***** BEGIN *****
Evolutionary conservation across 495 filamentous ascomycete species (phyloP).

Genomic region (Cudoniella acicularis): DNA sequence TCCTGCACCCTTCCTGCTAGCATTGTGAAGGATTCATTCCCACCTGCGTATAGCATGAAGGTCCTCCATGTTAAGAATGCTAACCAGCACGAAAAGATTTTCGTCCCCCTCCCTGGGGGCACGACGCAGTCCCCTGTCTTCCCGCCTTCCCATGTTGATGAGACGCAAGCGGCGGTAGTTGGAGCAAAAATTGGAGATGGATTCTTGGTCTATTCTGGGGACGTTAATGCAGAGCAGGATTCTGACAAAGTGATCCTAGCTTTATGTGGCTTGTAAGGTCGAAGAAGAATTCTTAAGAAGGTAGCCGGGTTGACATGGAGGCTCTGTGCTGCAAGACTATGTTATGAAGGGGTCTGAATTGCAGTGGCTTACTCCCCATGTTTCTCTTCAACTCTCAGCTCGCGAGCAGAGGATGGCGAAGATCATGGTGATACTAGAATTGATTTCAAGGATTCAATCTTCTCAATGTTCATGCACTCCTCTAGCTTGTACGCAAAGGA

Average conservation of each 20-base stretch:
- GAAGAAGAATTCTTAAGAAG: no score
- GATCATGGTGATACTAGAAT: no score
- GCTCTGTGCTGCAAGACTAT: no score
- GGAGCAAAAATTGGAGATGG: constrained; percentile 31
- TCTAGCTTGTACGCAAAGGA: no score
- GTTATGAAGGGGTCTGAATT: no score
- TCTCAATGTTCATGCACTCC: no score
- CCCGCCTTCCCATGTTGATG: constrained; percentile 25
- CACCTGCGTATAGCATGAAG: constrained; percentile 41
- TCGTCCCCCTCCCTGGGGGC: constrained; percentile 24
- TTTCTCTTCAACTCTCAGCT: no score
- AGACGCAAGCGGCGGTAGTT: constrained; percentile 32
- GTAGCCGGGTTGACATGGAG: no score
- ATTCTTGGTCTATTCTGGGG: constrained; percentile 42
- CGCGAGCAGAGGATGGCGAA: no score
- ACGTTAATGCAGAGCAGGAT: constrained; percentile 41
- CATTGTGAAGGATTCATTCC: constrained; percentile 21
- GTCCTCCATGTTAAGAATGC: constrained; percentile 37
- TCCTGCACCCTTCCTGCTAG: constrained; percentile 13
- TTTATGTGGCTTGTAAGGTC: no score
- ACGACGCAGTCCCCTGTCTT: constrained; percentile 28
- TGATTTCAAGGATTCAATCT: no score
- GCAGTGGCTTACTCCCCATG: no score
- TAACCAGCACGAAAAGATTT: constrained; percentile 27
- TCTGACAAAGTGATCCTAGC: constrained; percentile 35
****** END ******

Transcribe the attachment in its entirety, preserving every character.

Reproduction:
Evolutionary conservation across 495 filamentous ascomycete species (phyloP).

Genomic region (Cudoniella acicularis): DNA sequence TCCTGCACCCTTCCTGCTAGCATTGTGAAGGATTCATTCCCACCTGCGTATAGCATGAAGGTCCTCCATGTTAAGAATGCTAACCAGCACGAAAAGATTTTCGTCCCCCTCCCTGGGGGCACGACGCAGTCCCCTGTCTTCCCGCCTTCCCATGTTGATGAGACGCAAGCGGCGGTAGTTGGAGCAAAAATTGGAGATGGATTCTTGGTCTATTCTGGGGACGTTAATGCAGAGCAGGATTCTGACAAAGTGATCCTAGCTTTATGTGGCTTGTAAGGTCGAAGAAGAATTCTTAAGAAGGTAGCCGGGTTGACATGGAGGCTCTGTGCTGCAAGACTATGTTATGAAGGGGTCTGAATTGCAGTGGCTTACTCCCCATGTTTCTCTTCAACTCTCAGCTCGCGAGCAGAGGATGGCGAAGATCATGGTGATACTAGAATTGATTTCAAGGATTCAATCTTCTCAATGTTCATGCACTCCTCTAGCTTGTACGCAAAGGA

Average conservation of each 20-base stretch:
- GAAGAAGAATTCTTAAGAAG: no score
- GATCATGGTGATACTAGAAT: no score
- GCTCTGTGCTGCAAGACTAT: no score
- GGAGCAAAAATTGGAGATGG: constrained; percentile 31
- TCTAGCTTGTACGCAAAGGA: no score
- GTTATGAAGGGGTCTGAATT: no score
- TCTCAATGTTCATGCACTCC: no score
- CCCGCCTTCCCATGTTGATG: constrained; percentile 25
- CACCTGCGTATAGCATGAAG: constrained; percentile 41
- TCGTCCCCCTCCCTGGGGGC: constrained; percentile 24
- TTTCTCTTCAACTCTCAGCT: no score
- AGACGCAAGCGGCGGTAGTT: constrained; percentile 32
- GTAGCCGGGTTGACATGGAG: no score
- ATTCTTGGTCTATTCTGGGG: constrained; percentile 42
- CGCGAGCAGAGGATGGCGAA: no score
- ACGTTAATGCAGAGCAGGAT: constrained; percentile 41
- CATTGTGAAGGATTCATTCC: constrained; percentile 21
- GTCCTCCATGTTAAGAATGC: constrained; percentile 37
- TCCTGCACCCTTCCTGCTAG: constrained; percentile 13
- TTTATGTGGCTTGTAAGGTC: no score
- ACGACGCAGTCCCCTGTCTT: constrained; percentile 28
- TGATTTCAAGGATTCAATCT: no score
- GCAGTGGCTTACTCCCCATG: no score
- TAACCAGCACGAAAAGATTT: constrained; percentile 27
- TCTGACAAAGTGATCCTAGC: constrained; percentile 35